It’s important to anticipate these differences in valuation. They will happen, and entrepreneurs look unprepared if caught flatfooted. For this reason, I had other investors ready. I quickly pivoted, renegotiating the terms with a slightly lower valuation that also included a lower stake for that specific VC.
This clawback kept both sides happy. It also allowed me to find additional funds that gave my first five team members a material Employee Stock Ownership Plan (ESOP) instead of allocating this money to these investors. It’s always worthwhile to support early-stage employees. They are taking a massive risk to bring your vision to the world.
Entrepreneurs Occasionally Get “Ghosted” Just Like a Bad Date
A year after I founded ShopClues, I received a term sheet from a prominent VC via email. Initially, the VC was very aggressive and seemed passionate about working with us. This is the dream: finding VCs who match a startup’s energy with their own enthusiasm. Needless to say, we were excited.
However, this dream quickly became a nightmare. After multiple follow-ups, it was clear that the actual term sheet and deal-closing documents were never coming—months of effort for nothing. We were “ghosted” by a potential funding partner. It was like a bad date.
By this point, I had been pursuing and securing funding for two years. This new lesson was important: VCs can vacillate between rabid interest and ignoring a startup. Do not take it personally. Vet each funding opportunity on its own merits. By diversifying funding sources, entrepreneurs mitigate the sting of being ghosted. Funding will never be easy, and the process never progresses in a straight line.
Embrace Financial Constraints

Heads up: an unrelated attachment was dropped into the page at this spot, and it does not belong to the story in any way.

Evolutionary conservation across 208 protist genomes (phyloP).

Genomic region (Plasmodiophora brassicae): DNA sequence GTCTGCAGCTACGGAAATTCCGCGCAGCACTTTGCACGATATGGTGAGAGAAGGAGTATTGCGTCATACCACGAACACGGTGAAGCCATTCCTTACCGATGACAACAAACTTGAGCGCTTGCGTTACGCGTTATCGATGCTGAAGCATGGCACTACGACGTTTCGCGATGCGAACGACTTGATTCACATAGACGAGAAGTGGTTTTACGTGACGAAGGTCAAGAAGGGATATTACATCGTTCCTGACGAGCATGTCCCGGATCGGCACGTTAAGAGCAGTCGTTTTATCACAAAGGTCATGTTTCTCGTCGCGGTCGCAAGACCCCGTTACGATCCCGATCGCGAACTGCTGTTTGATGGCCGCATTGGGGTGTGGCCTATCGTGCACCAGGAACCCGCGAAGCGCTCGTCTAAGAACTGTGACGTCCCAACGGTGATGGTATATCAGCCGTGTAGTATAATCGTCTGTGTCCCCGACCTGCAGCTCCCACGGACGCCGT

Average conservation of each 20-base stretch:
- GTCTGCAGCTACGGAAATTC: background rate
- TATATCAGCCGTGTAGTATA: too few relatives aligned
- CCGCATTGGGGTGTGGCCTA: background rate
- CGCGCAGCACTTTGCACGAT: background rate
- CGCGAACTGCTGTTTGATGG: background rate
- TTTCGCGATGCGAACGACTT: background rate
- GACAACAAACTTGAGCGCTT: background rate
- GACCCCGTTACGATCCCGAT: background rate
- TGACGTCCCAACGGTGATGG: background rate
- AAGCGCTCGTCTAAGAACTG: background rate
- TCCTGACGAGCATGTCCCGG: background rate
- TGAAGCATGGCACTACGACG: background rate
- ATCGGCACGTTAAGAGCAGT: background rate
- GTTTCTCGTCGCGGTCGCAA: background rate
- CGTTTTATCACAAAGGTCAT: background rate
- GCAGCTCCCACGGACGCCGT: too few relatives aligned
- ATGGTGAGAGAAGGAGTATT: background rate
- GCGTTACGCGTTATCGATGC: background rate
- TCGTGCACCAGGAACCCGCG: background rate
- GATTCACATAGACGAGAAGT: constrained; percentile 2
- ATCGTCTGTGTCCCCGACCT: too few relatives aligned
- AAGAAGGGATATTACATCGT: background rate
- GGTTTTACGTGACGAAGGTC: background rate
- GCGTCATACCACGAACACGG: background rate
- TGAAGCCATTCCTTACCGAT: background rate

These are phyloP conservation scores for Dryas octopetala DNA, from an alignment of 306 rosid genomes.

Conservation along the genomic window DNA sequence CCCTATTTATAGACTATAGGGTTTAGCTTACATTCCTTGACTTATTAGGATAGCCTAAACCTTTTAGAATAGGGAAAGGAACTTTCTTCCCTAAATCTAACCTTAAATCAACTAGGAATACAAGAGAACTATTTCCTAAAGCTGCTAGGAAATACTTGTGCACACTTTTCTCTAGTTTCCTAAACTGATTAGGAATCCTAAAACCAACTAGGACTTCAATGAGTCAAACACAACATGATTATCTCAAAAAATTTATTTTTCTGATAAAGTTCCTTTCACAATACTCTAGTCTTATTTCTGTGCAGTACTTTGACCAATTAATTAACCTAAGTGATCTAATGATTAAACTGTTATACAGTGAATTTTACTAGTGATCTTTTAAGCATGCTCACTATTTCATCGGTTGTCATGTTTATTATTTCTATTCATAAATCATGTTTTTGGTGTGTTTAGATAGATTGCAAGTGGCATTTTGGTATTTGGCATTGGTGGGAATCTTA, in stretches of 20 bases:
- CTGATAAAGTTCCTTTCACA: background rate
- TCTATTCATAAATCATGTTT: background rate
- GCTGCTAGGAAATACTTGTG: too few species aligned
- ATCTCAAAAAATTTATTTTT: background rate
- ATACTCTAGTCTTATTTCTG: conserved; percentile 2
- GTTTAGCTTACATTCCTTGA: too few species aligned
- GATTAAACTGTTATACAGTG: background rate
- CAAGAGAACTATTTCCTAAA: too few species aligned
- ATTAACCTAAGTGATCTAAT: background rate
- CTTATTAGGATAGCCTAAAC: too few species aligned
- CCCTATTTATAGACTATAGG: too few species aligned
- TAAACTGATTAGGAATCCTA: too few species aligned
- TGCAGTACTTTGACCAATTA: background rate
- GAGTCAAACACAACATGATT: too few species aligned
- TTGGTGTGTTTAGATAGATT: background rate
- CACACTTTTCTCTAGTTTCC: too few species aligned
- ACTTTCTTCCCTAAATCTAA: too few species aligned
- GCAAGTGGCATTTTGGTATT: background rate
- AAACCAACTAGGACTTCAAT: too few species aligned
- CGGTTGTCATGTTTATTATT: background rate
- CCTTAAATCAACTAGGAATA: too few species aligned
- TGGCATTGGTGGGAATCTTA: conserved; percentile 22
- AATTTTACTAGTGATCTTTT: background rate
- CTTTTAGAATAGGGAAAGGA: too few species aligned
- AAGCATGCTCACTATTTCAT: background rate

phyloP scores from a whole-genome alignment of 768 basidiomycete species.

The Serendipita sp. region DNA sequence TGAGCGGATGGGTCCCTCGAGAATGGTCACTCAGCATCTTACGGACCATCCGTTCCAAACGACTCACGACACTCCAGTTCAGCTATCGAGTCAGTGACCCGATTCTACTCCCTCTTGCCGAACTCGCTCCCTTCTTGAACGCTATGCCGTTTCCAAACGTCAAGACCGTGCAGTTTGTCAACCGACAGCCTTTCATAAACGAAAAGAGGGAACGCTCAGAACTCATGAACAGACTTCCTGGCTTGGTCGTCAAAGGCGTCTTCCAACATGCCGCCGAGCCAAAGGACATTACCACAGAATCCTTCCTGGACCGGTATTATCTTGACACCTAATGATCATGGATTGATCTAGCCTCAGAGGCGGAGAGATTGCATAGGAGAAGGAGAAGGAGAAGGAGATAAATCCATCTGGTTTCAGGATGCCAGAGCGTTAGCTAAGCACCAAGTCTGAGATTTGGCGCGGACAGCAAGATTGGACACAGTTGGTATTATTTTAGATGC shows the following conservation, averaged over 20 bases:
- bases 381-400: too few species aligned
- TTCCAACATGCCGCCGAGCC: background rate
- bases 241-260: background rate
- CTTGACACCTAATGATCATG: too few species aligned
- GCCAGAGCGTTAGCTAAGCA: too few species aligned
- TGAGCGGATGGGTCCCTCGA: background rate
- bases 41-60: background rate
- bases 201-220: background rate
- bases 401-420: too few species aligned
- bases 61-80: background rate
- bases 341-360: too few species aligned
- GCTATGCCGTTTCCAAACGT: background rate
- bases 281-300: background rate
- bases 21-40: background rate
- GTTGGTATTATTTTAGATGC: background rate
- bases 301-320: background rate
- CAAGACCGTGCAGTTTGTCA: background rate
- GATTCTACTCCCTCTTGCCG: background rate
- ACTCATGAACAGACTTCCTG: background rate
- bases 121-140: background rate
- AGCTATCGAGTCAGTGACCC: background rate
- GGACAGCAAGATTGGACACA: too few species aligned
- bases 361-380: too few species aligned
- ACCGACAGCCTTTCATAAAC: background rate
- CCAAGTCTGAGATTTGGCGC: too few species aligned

More often than not, startups that begin with a lot of promise fizzle out quickly. Then, after back-to-back rounds of fundraising, these once-promising businesses receive positive reception from consumers. They also secure strong media coverage. During this honeymoon period, it seems nothing will go wrong.
But this is a false sense of security. When everything is going right, a significant problem hides in plain sight: massive cash burn. Millions in VC funding feels like it will last forever. But time and time again, startups prove they know nothing about financial planning. Busted businesses that wasted their VC funding litter the tech industry.
It is absolutely critical to seize the consumer market, but not at the expense of financial instability. Entrepreneurial leaders must pay heed to the financial constraints of their companies. This means reining in spending to ensure survival, sustenance, and success. The old adage “penny wise, pound foolish” hides kernels of truth. Finding the balance between frugality and knowing when to spend big is extremely important for a young business with outside funding.
Do not be afraid to seek external consultation if internal financial planning knowledge is lacking. Execution laser-focused on numbers is paramount to creating a scalable business. If you’re spending too much VC money right now, make painful cuts immediately. Please do not wait until it’s too late.
Realize There are Things VC Funding Cannot Buy
As an entrepreneur, there is always something to learn. All of these lessons have an immense, oversized impact on employees. They also affect a business’s place in the market at large. This is stressful, painful, exciting, and anxiety-inducing — often all at once. I learned to weather volatility and uncertainties. These attributes made my business more resilient. However, they also brought a number of factors into sharp relief. For example, VC funding cannot change the most critical aspects of a company’s success. What a game-changing realization!
Vision, obsession, and eccentricities cannot be bought. They are not transferable. Entrepreneurs sometimes get stuck thinking that money solves all problems. But an imperfect employee with a strong drive and unique outlook cannot be replaced. Running a startup is never a straight line. Murphy’s Law lurks behind every corner. Knowing that a hand-assembled team supporting an entrepreneur’s vision is ready to get its hands dirty when Venture Capital funding mistakes are made is priceless.